I’ve been busy trying to “birth” this book I’ve been writing all year. That’s it on the right: Anchor. Normally I would have been finished by now. In fact, my self-imposed publishing date was October 28th. Well, that didn’t happen.
If you are a creative type, whether writer, painter, knitter, chef or whatever, you understand what it is like to have your work—your baby—called ugly. That’s what happened to me this past week. It’s a semi-long story. I’ll be quick.
My son and I have a lot in common. We also have just as much not in common in any way whatsoever. Oil and water could be mixed more easily than some of the concoctions he and I pour ourselves into.
Last year, when I was just about finished putting together my middle school book, The 11th Year of Christopher Arthur McDaniels, my son picked up the manuscript and read it. He did not like it. He began hammering on me like an out-of-control little league father ripping his son’s inept attempt to play baseball. I ran off to my room, hurt, slamming the door and swearing never to come out again, even for ice cream.
A day went by and my blood pressure settled back down to a reasonably high level and I began going over all my son’s observations once more. This time I was more patient and receptive. There is something about a father/son relationship that sometimes makes criticism of either become volatile at the moment it’s happening. It must be one of those natural phenoms like volcanoes and earthquakes. Anyway, the more I thought about his “edits” the more sense they made and I wound up redoing a lot of the manuscript to accommodate them. Christopher became a better book because of it.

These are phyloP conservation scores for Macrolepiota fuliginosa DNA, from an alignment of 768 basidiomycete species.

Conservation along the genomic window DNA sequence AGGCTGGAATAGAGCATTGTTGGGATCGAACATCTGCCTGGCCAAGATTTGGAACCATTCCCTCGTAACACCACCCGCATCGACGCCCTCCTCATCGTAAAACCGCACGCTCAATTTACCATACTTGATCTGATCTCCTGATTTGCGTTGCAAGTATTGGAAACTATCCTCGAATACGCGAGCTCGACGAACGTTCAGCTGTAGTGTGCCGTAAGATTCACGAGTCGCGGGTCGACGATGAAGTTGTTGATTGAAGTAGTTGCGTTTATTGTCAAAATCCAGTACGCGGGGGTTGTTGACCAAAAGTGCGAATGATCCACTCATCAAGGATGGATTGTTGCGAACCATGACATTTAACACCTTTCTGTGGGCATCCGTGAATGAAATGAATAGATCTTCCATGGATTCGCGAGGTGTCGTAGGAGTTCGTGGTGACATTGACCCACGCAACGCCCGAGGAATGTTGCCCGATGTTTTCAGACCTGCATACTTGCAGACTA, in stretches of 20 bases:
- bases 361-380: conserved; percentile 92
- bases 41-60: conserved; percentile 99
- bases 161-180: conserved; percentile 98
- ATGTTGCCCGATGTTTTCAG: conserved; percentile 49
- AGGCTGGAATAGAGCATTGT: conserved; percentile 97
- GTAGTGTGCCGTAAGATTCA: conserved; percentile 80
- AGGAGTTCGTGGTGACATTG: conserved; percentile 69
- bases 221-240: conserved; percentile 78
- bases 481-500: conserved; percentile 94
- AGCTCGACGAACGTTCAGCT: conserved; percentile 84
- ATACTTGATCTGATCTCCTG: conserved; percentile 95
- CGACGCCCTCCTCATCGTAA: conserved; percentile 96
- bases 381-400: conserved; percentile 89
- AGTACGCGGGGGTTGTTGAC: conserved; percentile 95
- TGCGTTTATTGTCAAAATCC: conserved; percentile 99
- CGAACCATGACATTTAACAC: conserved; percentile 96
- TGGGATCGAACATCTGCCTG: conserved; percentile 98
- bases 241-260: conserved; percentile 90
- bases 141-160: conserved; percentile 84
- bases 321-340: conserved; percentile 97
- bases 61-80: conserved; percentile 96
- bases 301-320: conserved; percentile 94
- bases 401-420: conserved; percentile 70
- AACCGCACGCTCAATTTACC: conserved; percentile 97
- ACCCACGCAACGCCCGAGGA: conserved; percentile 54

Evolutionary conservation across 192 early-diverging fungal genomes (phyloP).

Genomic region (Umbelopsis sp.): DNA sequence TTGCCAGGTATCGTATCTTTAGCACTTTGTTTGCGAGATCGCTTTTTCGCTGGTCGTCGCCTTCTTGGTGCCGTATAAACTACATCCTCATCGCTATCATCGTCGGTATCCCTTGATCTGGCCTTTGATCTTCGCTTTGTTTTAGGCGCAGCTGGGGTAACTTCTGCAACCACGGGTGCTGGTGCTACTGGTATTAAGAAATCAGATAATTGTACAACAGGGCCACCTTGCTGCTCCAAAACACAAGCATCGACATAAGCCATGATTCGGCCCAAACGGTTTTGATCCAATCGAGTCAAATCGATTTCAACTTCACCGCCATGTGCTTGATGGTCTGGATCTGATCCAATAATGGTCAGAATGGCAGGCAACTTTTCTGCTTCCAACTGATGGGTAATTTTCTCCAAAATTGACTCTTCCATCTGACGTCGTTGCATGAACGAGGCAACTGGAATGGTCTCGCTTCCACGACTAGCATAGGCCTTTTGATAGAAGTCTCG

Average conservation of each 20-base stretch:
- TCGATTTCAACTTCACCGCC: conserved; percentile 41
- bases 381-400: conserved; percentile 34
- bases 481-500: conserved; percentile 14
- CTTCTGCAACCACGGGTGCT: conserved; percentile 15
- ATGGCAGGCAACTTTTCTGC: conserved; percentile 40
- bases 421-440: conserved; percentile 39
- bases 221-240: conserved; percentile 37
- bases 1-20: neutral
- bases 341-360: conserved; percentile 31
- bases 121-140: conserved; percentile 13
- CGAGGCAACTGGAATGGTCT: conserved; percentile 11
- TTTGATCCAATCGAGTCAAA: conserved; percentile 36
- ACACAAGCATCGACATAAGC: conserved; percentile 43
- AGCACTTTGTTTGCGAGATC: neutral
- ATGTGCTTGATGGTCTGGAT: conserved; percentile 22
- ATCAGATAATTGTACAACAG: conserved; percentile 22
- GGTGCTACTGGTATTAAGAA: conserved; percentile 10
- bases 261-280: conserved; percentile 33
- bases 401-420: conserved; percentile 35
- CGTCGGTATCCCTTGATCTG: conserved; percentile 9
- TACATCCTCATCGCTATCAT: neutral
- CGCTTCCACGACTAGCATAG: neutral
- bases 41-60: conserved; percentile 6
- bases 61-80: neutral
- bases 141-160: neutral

So last week, as I am rushing but feeling pretty good to get my latest grown-up effort put to bed and sent off to printing land, my son started reading it and all hell broke loose. It was worse than last time. He had a gun this time—a shotgun—and he unloaded both barrels into my manuscript. Then, he reloaded and did it again! Boom! Boom! We argued and yelled and flung our arms all over the place as we did. It’s a wonder one of us didn’t get hit. And this was after his reading only the first seven chapters.
So I did the only natural thing an author could do. I ran to my room, slammed the door, kicked the cat and ripped up my manuscript in a gazillion little pieces. Well okay, maybe I didn’t do any of those things…but I wanted to.
As before, when the smoke settled and the room became clear and I had time to review my son’s totally incorrect and obnoxious criticism of my writing, not to mention rude, I stubbornly began a drastic rewrite of a good portion of the first seven chapters.
They are better now. And so am I…but the process is exhaustive. He hasn’t begun reading the remainder of the book. This is a good thing. I need the rest before he starts reloading.
A side note for anyone who had interest in reading my posting about Ed Walker (October 23rd)…his family joined him bedside at his nursing home last Sunday night, October 25th to listen to his final broadcast that was recorded a few days earlier from his hospital room. After 65 years on the air, Ed died just three hours after signing off the air for the last time, his fight with cancer finally over.
While I worked with Ed for only a few years, he left a lasting impression on me and my life was enriched by having that opportunity.